What does the Future Hold in Store for Motoring?
2016 has been a funny old year. With a historic referendum and political merry-go-rounds, numerous celebrity departures, and sporting achievements and controversies, if you don’t know the answer to many a-future pub quiz questions starting “In what year…..?”, you wouldn’t be far off guessing 2016.While we don’t know exactly what’s in store for 2017 – and who could have predicted the ups and downs of 2016? – one thing that we do know is that the world of motoring is developing fast. The way we drive our cars and use the roads now is different to what it was even twenty years ago, and it will no doubt be different again in the future. So what developments can we expect, if not for next year, but perhaps in the years ahead? 1) Electric vehicles Lampooned by many and put down as fads by others, electric cars have been a low-profile minority on our roads for many years, but not for much longer. It is expected that there will be 2 million electric cars globally on the road by 2017, and they will account for around 1% of car sales in Europe and China, which sounds a small proportion but actually is a big milestone for this type of vehicle. Although electric vehicles (EVs) are still relatively expensive, there are lots of incentives being given in several countries to encourage uptake in the fight against rising levels of greenhouse gases, including a proposal to give electric cars priority in clean air zones http://www.bbc.co.uk/news/uk-37654584 2) Self-driving / autonomous vehicles You must have slept through this year if you haven’t heard of self-driving cars. Tesla have developed cars with an element of auto-pilot, as have Google. Numerous tests have taken place, and some have even been bought and driven in the real world. They have huge potential in improving road safety. However, it is concerns over safety have stopped them from being on the roads in big numbers right now http://www.whatcar.com/news/are-autonomous-cars-safe/. With some further development work, the safety issues can be overcome, and it’s predicted that the age of autonomous cars is on the horizon. The question is really just how far away.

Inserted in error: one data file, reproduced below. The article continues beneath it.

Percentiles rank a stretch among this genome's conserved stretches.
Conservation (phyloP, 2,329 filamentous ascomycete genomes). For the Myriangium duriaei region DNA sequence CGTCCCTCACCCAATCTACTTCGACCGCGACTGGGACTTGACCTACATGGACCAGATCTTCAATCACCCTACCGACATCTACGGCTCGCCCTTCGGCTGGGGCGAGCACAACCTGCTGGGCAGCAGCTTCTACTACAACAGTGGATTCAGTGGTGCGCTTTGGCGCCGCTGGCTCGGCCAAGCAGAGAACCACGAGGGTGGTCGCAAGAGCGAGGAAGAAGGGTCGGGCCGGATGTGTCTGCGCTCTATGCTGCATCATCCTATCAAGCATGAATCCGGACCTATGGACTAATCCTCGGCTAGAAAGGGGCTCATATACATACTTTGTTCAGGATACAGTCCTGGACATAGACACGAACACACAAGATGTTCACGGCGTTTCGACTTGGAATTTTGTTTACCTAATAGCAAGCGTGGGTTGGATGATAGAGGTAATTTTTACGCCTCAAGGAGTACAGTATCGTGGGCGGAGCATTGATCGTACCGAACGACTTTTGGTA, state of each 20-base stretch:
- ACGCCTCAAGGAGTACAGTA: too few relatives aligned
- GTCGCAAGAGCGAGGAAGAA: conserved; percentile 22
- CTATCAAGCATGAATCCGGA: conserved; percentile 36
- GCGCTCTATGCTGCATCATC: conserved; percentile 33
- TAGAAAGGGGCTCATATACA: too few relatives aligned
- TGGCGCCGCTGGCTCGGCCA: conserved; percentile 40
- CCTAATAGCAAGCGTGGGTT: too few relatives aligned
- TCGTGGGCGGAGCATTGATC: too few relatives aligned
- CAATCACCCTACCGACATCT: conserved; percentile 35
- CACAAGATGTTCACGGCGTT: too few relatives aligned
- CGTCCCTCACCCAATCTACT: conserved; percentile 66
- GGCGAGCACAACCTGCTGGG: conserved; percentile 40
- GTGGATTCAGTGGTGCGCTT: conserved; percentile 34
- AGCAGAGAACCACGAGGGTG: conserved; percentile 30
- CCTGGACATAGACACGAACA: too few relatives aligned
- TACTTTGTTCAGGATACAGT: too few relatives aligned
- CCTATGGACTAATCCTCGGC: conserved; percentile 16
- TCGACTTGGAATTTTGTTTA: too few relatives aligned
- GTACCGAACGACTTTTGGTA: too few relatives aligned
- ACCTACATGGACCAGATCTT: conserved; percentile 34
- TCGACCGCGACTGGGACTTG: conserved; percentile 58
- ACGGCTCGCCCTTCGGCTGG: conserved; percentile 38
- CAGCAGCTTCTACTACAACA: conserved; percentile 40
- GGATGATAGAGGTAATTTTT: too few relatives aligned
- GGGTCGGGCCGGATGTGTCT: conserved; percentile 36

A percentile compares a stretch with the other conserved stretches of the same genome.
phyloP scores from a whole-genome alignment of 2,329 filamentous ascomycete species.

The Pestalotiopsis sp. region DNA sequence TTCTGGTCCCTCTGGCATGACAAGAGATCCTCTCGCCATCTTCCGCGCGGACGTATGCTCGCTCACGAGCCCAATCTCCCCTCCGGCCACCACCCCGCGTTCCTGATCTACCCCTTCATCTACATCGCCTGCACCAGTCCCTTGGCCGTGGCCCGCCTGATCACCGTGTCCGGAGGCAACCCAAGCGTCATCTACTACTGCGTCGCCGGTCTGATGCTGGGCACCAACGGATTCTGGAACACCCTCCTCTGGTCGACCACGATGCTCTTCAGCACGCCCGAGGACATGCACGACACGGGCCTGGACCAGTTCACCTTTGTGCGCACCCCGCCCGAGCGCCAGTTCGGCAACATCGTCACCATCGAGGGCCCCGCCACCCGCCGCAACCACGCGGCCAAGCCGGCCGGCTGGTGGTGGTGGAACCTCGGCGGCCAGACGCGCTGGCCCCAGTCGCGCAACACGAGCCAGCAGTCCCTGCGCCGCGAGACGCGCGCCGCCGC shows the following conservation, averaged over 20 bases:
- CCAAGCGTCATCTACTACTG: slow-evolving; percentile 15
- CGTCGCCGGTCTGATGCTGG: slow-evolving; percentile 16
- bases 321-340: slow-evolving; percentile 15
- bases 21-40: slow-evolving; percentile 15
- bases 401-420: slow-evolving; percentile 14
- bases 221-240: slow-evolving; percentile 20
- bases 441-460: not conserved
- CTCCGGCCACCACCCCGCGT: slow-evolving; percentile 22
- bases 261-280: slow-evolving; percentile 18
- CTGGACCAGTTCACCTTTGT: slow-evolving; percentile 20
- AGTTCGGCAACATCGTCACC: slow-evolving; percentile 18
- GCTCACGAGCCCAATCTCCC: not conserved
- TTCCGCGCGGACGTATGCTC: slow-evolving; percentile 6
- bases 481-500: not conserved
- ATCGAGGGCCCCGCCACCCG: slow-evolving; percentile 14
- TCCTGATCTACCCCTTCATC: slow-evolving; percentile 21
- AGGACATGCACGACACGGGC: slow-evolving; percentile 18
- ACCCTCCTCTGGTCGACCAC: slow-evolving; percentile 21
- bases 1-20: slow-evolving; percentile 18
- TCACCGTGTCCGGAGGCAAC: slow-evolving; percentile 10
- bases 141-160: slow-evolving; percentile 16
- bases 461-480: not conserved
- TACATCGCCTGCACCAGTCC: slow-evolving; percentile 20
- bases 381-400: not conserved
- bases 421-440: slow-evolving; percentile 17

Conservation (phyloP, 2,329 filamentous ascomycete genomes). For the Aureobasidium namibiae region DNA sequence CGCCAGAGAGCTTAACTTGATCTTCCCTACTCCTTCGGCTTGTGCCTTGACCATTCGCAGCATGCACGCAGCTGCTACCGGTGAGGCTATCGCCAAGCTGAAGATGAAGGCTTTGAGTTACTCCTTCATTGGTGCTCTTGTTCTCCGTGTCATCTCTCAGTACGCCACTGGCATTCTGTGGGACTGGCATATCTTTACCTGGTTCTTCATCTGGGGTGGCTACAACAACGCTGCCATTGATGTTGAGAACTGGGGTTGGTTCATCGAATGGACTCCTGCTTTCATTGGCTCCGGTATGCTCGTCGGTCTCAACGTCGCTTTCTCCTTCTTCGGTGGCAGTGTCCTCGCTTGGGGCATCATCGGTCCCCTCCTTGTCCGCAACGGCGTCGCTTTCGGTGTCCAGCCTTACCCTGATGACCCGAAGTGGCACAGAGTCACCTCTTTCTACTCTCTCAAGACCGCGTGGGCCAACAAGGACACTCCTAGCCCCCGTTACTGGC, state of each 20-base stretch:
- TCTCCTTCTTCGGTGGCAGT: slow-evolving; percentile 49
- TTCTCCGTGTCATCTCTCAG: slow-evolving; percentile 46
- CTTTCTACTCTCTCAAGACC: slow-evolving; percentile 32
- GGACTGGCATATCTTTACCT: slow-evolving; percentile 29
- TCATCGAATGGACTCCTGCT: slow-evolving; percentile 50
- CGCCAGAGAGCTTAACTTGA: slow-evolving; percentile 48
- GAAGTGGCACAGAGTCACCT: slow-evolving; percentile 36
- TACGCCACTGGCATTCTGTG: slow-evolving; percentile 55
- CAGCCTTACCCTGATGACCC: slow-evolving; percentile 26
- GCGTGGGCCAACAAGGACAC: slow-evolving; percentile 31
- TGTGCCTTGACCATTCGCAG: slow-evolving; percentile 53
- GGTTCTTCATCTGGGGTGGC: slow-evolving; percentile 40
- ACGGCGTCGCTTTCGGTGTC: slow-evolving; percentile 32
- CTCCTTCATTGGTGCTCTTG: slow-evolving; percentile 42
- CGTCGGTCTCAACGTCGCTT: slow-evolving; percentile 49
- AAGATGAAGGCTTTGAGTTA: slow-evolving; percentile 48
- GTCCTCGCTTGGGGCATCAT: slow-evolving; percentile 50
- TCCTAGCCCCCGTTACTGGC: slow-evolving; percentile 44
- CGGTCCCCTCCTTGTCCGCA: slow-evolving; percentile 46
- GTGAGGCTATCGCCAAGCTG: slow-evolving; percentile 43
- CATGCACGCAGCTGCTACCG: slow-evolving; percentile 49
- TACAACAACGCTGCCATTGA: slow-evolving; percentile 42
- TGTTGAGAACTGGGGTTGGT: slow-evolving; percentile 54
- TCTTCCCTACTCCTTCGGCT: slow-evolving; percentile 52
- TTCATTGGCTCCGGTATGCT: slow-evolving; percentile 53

© From What Car3) More expense With the falling pound and rising car insurance premiums partly due to rise in insurance premium tax, motoring isn’t getting any cheaper. Petrol prices are back on the up due to rising oil wholesale prices and the falling value of the pound. It’s not a cheap time to be a motorist, but the answer isn’t as simple as expecting that everyone will switch to other forms of transport. After the VW emissions scandal, 2017 is a prime time not only for new car buyers to have a keen eye on efficiency and economy, but also to question the claims manufacturers make about their cars. Don’t be shocked if that guy from sales who absolutely must have the sexiest looking car in the showroom suddenly develops a love for pocket-friendly hatchbacks or even a hybrid. Be prepared to talk about MPG instead of 0-60 4) Technology integration As has been the case in previous years, there will be a rise in the number of cars with interactive technology. Think Siri inside your car and you won’t be far wrong. Going beyond the standard sat-nav, not only will cars drive themselves, but they’ll also become a communication tool – they’ll keep you plugged into your emails and social media, sync to live Google maps to improve your journey, and all manner of things. With in-built car technology, if there’s an app for it, you’ll be able to do it in your car. We will also see a rise in the number of drivers happy to use black box technology as a way of driving down their insurance premiums. The internet of things will increasingly include cars, and that can be a good thing for many people. 5) Car sharing Not even owning a car will fast become popular in 2017. With rising costs, parking becoming scarcer, and an increased awareness of the environmental damage that even building a car can cause, more and more people are choosing not to own a car at all. Instead they are using car sharing schemes, where you have access to a pool of cars, and you book one to suit your particular needs at that time – like Boris Bikes in London. With monthly fee and pay-per-mile schemes in operation, a growing number of people have access to a car that they don’t have to worry about maintaining. It’s working in the US – read more at https://www.theguardian.com/sustainable-business/2016/jul/23/car-sharing-helps-environment-pollution Other schemes allow you to rent your car out at times when it would only be parked up on your driveway, giving others access to the vital resource and earning you some money to put towards the essential costs. Peer to peer lending schemes have worked for hotel accommodation – AirBnB – so why not for cars? Check out https://www.hiyacar.co.uk/ if this is something that sounds like it could be good for you What do you think the future holds for cars and drivers?